On his way home through the woods, Mouse hears a loud AAA-OOO! He thinks it’s Owl, and Owl thinks it’s Mouse. Bear grumbles, “Which one of you made that awful AAA-OOO?” Then Moose, Duck, and other animals hear it, too, and they’re all afraid. Could it be a monster making that terrible noise?
Pete the badger likes everything to be neat and tidy at all times, but what starts as the collecting of one fallen leaf escalates quickly and ends with the complete destruction of the forest.
When a young girl named Kikko realizes her father has forgotten the pie he was supposed to bring to Grandma’s house, she offers to try and catch him as he makes his way through the woods. She hurriedly follows her father’s footprints in the snow and happens upon a large house she has never seen before. Curious, Kikko peers through the window, when she is startled by a small lamb wearing a coat and carrying a purse. Even more surprising, the lamb speaks, asking her in a kind voice, .Are you here for the tea party? Suddenly, Kikko realizes her trip through the woods has turned into something magical.
Journey through the woods in this sinister, compellingly spooky collection that features four brand-new stories and one phenomenally popular tale in print for the first time. These are fairy tales gone seriously wrong, where you can travel to “Our Neighbor’s House”—though coming back might be a problem. Or find yourself a young bride in a house that holds a terrible secret in “A Lady’s Hands Are Cold.” You might try to figure out what is haunting “My Friend Janna,” or discover that your brother’s fiancée may not be what she seems in “The Nesting Place.” And of course you must revisit the horror of “His Face All Red,” the breakout webcomic hit that has been gorgeously translated to the printed page.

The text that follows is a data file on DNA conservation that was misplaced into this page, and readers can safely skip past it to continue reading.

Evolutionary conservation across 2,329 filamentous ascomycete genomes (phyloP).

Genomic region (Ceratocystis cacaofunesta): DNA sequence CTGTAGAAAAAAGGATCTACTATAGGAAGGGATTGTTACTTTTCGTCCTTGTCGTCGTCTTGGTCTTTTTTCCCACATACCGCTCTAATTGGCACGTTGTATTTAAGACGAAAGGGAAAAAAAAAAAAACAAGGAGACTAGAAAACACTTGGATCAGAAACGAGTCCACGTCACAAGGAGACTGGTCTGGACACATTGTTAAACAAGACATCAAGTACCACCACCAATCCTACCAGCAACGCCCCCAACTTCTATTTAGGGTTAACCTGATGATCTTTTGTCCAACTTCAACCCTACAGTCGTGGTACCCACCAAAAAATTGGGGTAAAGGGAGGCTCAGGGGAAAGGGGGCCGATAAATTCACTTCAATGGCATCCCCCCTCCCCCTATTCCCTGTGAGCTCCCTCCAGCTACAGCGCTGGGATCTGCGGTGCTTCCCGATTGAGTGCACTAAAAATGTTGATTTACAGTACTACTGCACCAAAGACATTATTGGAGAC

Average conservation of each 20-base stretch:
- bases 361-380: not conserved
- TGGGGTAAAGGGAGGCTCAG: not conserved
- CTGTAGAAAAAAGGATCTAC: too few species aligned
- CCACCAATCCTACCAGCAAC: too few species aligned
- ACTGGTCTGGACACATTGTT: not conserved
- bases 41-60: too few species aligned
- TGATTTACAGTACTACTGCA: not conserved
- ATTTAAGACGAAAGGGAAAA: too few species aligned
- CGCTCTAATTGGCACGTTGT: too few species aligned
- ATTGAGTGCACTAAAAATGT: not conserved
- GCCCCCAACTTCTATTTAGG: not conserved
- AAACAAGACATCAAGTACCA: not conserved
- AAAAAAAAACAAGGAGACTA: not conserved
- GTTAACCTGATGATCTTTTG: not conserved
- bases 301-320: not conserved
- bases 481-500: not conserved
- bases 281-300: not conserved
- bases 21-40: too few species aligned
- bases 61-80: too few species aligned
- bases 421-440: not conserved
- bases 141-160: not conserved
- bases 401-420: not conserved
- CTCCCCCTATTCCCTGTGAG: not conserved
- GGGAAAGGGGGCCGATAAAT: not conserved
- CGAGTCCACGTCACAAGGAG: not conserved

One a quiet day, when the wind was still, the creek could be heard all the way up to where the old beech stood. Under its branches, cats would come to dream and be dreamed. Black cats and calicos, white cats and marmalade ones, too. But they hadn’t yet gathered the day the orphan girl fell asleep among its roots, nestling in the weeds and long grass like the gangly, tousle-haired girl she was. Her names was Lillian.
Lillian is an orphan who lives with her aunt on a homested miles from anyone, surrounded by uncharted forest. She wanders the woods, chasing after squirrels and rabbits and climbing trees like a possum. Free-spirited and independent, Lillian is kindard soul to the many wild cats who gather around the ancient beech tree. One day, while she is under the beech, Lillian is bitten by a poisonous snake. The cats refuse to let her die, and use their magic to turn her into one of their own. How she becomes a girl again is a lyrical, original folklore that begs to be read aloud. Set in the hill country outside of the author’s fictional city of Newford, A Circle of Cats is the much anticipated first picture book by longtime friends Charles de Lint and Charles Vess, whose art is as magical as the story.
This Little Pig has made a lovely little den for herself in the woods, and that Little Pig has built a small hut right next door. One morning they return from a walk to find that their big friend Bearhas moved into the little den and their even larger friend Moose has moved into the little hut. It’s very nice ot have friends live with you, but not so nice when both homes collapse! But what if they find a way to build a house in the woods that all four of them can share?
With atmospheric illustrations and a cast of endearing, industrious character, Inga Moore constructs an inviting story of friendship that kids will be happy to visit.